Guest Column
I’m a Tampa Bay OB-GYN, and here’s what a 6-week abortion ban will do | Column
Here’s why the Legislature needs to understand the danger of this bill it’s about to vote on.
Demonstrators gather on the steps of the Florida Capitol for a news conference Wednesday to voice their opposition to the six-week abortion ban bill coming to the Senate this week.
Demonstrators gather on the steps of the Florida Capitol for a news conference Wednesday to voice their opposition to the six-week abortion ban bill coming to the Senate this week. [ ALICIA DEVINE/TALLAHASSEE DEMOCRAT | AP ]
Published March 30

I’ve been an abortion care provider for more than six years. I’ve treated tens of thousands of patients, and I want to share my experience as a Florida doctor who provides reproductive and women’s health care. But first, I need to clarify something important: I believe a six-week abortion ban will kill patients.

Robyn Schickler
Robyn Schickler [ Provided ]

There’s no medical basis for these bills, which are barreling through the Legislature. And their passage will result in extreme levels of suffering for anyone who’s unlucky enough to need abortion care in our state.

Once upon a time, doctors could discuss options openly and honestly with their patients. What are the risks if they decide to continue the pregnancy? What are their options for terminating if it’s too dangerous? Now, Florida doctors can no longer treat some of our patients when they’re in trouble. We can’t discuss options because there are none. Our only choice is to violate our Hippocratic oath and allow the patient to get sicker and sicker before we intervene.

Doctors are at the point where we have to say, “Yes, you will die if you don’t have an abortion. Yes, I am capable of providing an abortion. No, I am not allowed to provide that abortion because some politicians don’t like it, but here’s a state you can travel to instead.” Or better yet, “Maybe I can do it, but I need to ask a lawyer before I’m allowed to save your life.” Because that’s what a sick, scared patient will need in order to receive treatment — to wait for permission from a lawyer.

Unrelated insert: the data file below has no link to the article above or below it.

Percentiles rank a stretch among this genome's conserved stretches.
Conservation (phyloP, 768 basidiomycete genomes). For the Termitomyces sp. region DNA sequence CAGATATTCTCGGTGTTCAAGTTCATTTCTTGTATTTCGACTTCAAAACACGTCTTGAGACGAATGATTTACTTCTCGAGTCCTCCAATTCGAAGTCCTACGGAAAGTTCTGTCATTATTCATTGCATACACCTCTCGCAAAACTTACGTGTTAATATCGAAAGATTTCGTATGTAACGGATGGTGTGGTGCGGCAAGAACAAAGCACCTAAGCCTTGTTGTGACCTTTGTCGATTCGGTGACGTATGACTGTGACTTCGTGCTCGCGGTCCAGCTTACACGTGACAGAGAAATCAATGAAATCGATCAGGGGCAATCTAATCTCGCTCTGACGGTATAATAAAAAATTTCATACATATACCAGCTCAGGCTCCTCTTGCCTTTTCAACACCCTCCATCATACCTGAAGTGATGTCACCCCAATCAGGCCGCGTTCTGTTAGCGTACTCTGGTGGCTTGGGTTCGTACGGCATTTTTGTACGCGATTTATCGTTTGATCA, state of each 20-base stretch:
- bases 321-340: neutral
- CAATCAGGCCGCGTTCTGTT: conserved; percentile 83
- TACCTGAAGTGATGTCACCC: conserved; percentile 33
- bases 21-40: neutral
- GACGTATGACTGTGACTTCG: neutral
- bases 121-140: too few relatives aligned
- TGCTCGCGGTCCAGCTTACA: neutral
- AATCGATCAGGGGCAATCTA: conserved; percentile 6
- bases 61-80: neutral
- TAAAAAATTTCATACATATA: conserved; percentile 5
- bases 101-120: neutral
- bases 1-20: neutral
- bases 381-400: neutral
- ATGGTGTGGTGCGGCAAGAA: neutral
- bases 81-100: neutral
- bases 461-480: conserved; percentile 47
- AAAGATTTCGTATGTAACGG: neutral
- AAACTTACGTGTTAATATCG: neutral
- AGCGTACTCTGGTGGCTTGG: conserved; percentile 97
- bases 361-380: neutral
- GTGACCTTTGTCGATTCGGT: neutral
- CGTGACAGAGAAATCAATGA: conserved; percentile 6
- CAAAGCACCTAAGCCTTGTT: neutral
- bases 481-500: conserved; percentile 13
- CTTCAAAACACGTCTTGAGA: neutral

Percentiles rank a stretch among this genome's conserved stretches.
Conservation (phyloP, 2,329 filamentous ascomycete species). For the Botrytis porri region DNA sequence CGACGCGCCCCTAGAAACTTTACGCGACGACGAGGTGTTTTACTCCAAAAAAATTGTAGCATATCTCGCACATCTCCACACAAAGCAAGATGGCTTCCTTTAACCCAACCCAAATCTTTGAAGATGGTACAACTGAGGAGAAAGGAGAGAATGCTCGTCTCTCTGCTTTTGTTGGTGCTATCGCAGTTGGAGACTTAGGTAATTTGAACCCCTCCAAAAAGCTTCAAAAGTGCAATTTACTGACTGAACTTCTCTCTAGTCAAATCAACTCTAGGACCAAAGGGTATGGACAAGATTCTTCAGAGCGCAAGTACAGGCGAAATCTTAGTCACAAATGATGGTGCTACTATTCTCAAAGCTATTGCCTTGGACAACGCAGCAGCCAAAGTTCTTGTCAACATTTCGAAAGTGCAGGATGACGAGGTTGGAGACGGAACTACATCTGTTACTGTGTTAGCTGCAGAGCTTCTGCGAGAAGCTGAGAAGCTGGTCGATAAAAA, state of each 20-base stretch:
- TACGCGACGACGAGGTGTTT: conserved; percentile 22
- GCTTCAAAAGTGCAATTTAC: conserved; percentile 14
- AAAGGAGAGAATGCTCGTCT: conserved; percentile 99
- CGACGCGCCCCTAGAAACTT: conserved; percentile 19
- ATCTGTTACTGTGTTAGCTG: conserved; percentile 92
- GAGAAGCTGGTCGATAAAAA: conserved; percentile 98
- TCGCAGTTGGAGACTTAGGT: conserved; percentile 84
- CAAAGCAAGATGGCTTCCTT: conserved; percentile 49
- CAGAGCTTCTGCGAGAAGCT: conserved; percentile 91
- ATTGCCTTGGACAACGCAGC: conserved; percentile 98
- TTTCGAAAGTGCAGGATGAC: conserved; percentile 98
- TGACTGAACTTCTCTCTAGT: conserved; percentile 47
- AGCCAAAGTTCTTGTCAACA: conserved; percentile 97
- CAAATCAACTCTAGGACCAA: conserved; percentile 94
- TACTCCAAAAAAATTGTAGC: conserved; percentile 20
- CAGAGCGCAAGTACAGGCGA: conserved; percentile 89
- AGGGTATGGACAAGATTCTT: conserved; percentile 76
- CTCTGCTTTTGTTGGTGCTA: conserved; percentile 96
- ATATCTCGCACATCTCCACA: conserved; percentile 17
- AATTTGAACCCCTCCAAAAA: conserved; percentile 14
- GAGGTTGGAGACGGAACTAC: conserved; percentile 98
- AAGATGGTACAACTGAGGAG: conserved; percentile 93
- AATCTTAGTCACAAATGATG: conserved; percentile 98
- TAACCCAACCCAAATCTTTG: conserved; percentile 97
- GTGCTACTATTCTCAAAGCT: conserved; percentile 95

I recently treated a patient who was nearing the current 15-week cutoff. She had hyperemesis, severe nausea and vomiting, and was admitted to the hospital multiple times because of the resulting complications. When you can’t keep any food or water down, your body can’t function anymore, and that’s what she was experiencing. The patient became so dehydrated that her liver started shutting down. Her body was clearly unable to carry this pregnancy to term. This pregnancy that was intentional and, at one point, thoroughly desired by this young woman.

So, what does a doctor do when their patient’s organs are failing? In Florida, nothing. If your patient is pregnant, all you can do is sit on your hands and wait until they get sicker. If the hospital you work in isn’t sure how to interpret these laws or isn’t sure if a patient’s condition is “severe enough,” the solution is to send the patient home until they suffer enough organ damage and come so close to death that you and your colleagues know you won’t violate this (incredibly vague) law by providing treatment. Which brings us to another issue. How close to death is close enough? If a patient has a 50% chance of dying due to a pregnancy, are they barred from receiving abortion care? What about 70%?

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Should we wait until there’s a 99% chance of death to intervene? Let me ask in another way. You’re diagnosed with a condition. A doctor tells you that you have a 100% chance of survival if you treat it today, or you can wait eight months and you’ll have a 5% chance of survival. When would you like to start treatment?

To those who are silent on these bans, especially my fellow health care providers, please speak up. Even if you’ve never needed or been involved in abortion care, it doesn’t mean this legislation won’t impact you. Banning abortion is cruel, dangerous and countless people will die because they can’t receive the care they need. These attacks on patient rights will only continue. Please don’t wait until things are at their worst to make your voice heard.

To those who are in favor of these bans, to Senate President Kathleen Passidomo who is allowing this legislation to speed toward the floor today, I’ll ask again: How long would you like to wait, how close to death would you like to be, before receiving treatment?

Robyn Schickler is an OB-GYN practicing in the Tampa Bay region. She serves as the chief medical officer for Planned Parenthood of Southwest and Central Florida.